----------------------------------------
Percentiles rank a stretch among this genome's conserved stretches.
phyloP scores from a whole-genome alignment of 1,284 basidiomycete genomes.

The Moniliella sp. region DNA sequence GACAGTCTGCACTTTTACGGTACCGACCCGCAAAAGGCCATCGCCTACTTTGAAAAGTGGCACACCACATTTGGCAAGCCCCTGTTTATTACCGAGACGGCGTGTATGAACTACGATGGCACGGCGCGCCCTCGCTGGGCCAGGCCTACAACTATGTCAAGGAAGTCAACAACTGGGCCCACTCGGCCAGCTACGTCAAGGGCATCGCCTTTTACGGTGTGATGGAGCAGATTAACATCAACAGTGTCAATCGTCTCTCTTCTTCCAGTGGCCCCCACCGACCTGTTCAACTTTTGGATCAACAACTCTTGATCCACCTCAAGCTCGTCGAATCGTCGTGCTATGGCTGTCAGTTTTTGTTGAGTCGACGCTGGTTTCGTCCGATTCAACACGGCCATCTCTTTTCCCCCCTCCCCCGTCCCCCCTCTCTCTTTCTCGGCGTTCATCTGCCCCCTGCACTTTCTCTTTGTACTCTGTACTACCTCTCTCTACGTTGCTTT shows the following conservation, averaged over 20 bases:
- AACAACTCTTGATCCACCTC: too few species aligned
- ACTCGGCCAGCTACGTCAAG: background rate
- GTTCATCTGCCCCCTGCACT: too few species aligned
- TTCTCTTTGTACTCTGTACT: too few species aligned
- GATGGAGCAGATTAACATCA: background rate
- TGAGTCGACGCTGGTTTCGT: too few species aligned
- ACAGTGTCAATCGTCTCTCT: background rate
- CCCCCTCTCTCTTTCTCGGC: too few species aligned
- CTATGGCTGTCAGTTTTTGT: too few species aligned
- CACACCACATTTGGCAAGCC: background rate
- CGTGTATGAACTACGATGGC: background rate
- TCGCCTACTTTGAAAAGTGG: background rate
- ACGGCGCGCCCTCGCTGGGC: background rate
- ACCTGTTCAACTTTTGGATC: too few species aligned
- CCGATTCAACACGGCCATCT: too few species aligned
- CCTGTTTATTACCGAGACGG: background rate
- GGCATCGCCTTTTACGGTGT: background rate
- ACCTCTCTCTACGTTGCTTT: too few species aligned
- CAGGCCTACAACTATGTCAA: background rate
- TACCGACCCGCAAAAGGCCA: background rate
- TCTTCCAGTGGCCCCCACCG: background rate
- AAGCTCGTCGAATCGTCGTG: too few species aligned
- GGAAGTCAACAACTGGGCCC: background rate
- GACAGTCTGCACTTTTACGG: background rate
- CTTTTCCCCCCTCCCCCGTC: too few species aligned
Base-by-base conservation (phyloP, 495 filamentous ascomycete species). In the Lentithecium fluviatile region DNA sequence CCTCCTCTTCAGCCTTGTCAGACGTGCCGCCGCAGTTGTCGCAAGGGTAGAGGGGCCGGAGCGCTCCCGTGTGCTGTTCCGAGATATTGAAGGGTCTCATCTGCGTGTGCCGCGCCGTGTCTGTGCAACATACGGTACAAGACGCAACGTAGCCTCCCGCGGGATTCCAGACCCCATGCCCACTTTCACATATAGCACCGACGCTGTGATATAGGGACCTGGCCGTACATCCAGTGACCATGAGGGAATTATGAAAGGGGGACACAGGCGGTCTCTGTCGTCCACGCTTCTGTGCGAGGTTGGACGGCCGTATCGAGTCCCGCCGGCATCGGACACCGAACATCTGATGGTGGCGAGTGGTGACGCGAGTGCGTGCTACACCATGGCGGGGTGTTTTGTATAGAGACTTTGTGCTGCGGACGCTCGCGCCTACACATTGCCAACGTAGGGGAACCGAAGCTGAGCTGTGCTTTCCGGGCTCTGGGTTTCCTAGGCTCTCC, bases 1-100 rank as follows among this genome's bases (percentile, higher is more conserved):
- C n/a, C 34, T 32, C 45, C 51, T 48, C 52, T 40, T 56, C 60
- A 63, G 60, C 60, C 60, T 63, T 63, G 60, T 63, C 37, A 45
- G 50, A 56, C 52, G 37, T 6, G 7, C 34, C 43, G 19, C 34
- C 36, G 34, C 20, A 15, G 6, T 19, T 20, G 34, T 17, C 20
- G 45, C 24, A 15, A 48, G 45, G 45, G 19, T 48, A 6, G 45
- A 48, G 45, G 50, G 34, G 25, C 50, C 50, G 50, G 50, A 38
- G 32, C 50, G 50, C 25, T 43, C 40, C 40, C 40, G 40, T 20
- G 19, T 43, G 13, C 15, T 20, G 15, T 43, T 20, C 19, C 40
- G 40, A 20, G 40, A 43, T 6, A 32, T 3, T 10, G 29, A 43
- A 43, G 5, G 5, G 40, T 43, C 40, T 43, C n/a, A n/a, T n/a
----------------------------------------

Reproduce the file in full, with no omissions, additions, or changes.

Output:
Percentiles rank a stretch among this genome's conserved stretches.
phyloP scores from a whole-genome alignment of 1,284 basidiomycete genomes.

The Moniliella sp. region DNA sequence GACAGTCTGCACTTTTACGGTACCGACCCGCAAAAGGCCATCGCCTACTTTGAAAAGTGGCACACCACATTTGGCAAGCCCCTGTTTATTACCGAGACGGCGTGTATGAACTACGATGGCACGGCGCGCCCTCGCTGGGCCAGGCCTACAACTATGTCAAGGAAGTCAACAACTGGGCCCACTCGGCCAGCTACGTCAAGGGCATCGCCTTTTACGGTGTGATGGAGCAGATTAACATCAACAGTGTCAATCGTCTCTCTTCTTCCAGTGGCCCCCACCGACCTGTTCAACTTTTGGATCAACAACTCTTGATCCACCTCAAGCTCGTCGAATCGTCGTGCTATGGCTGTCAGTTTTTGTTGAGTCGACGCTGGTTTCGTCCGATTCAACACGGCCATCTCTTTTCCCCCCTCCCCCGTCCCCCCTCTCTCTTTCTCGGCGTTCATCTGCCCCCTGCACTTTCTCTTTGTACTCTGTACTACCTCTCTCTACGTTGCTTT shows the following conservation, averaged over 20 bases:
- AACAACTCTTGATCCACCTC: too few species aligned
- ACTCGGCCAGCTACGTCAAG: background rate
- GTTCATCTGCCCCCTGCACT: too few species aligned
- TTCTCTTTGTACTCTGTACT: too few species aligned
- GATGGAGCAGATTAACATCA: background rate
- TGAGTCGACGCTGGTTTCGT: too few species aligned
- ACAGTGTCAATCGTCTCTCT: background rate
- CCCCCTCTCTCTTTCTCGGC: too few species aligned
- CTATGGCTGTCAGTTTTTGT: too few species aligned
- CACACCACATTTGGCAAGCC: background rate
- CGTGTATGAACTACGATGGC: background rate
- TCGCCTACTTTGAAAAGTGG: background rate
- ACGGCGCGCCCTCGCTGGGC: background rate
- ACCTGTTCAACTTTTGGATC: too few species aligned
- CCGATTCAACACGGCCATCT: too few species aligned
- CCTGTTTATTACCGAGACGG: background rate
- GGCATCGCCTTTTACGGTGT: background rate
- ACCTCTCTCTACGTTGCTTT: too few species aligned
- CAGGCCTACAACTATGTCAA: background rate
- TACCGACCCGCAAAAGGCCA: background rate
- TCTTCCAGTGGCCCCCACCG: background rate
- AAGCTCGTCGAATCGTCGTG: too few species aligned
- GGAAGTCAACAACTGGGCCC: background rate
- GACAGTCTGCACTTTTACGG: background rate
- CTTTTCCCCCCTCCCCCGTC: too few species aligned
Base-by-base conservation (phyloP, 495 filamentous ascomycete species). In the Lentithecium fluviatile region DNA sequence CCTCCTCTTCAGCCTTGTCAGACGTGCCGCCGCAGTTGTCGCAAGGGTAGAGGGGCCGGAGCGCTCCCGTGTGCTGTTCCGAGATATTGAAGGGTCTCATCTGCGTGTGCCGCGCCGTGTCTGTGCAACATACGGTACAAGACGCAACGTAGCCTCCCGCGGGATTCCAGACCCCATGCCCACTTTCACATATAGCACCGACGCTGTGATATAGGGACCTGGCCGTACATCCAGTGACCATGAGGGAATTATGAAAGGGGGACACAGGCGGTCTCTGTCGTCCACGCTTCTGTGCGAGGTTGGACGGCCGTATCGAGTCCCGCCGGCATCGGACACCGAACATCTGATGGTGGCGAGTGGTGACGCGAGTGCGTGCTACACCATGGCGGGGTGTTTTGTATAGAGACTTTGTGCTGCGGACGCTCGCGCCTACACATTGCCAACGTAGGGGAACCGAAGCTGAGCTGTGCTTTCCGGGCTCTGGGTTTCCTAGGCTCTCC, bases 1-100 rank as follows among this genome's bases (percentile, higher is more conserved):
- C n/a, C 34, T 32, C 45, C 51, T 48, C 52, T 40, T 56, C 60
- A 63, G 60, C 60, C 60, T 63, T 63, G 60, T 63, C 37, A 45
- G 50, A 56, C 52, G 37, T 6, G 7, C 34, C 43, G 19, C 34
- C 36, G 34, C 20, A 15, G 6, T 19, T 20, G 34, T 17, C 20
- G 45, C 24, A 15, A 48, G 45, G 45, G 19, T 48, A 6, G 45
- A 48, G 45, G 50, G 34, G 25, C 50, C 50, G 50, G 50, A 38
- G 32, C 50, G 50, C 25, T 43, C 40, C 40, C 40, G 40, T 20
- G 19, T 43, G 13, C 15, T 20, G 15, T 43, T 20, C 19, C 40
- G 40, A 20, G 40, A 43, T 6, A 32, T 3, T 10, G 29, A 43
- A 43, G 5, G 5, G 40, T 43, C 40, T 43, C n/a, A n/a, T n/a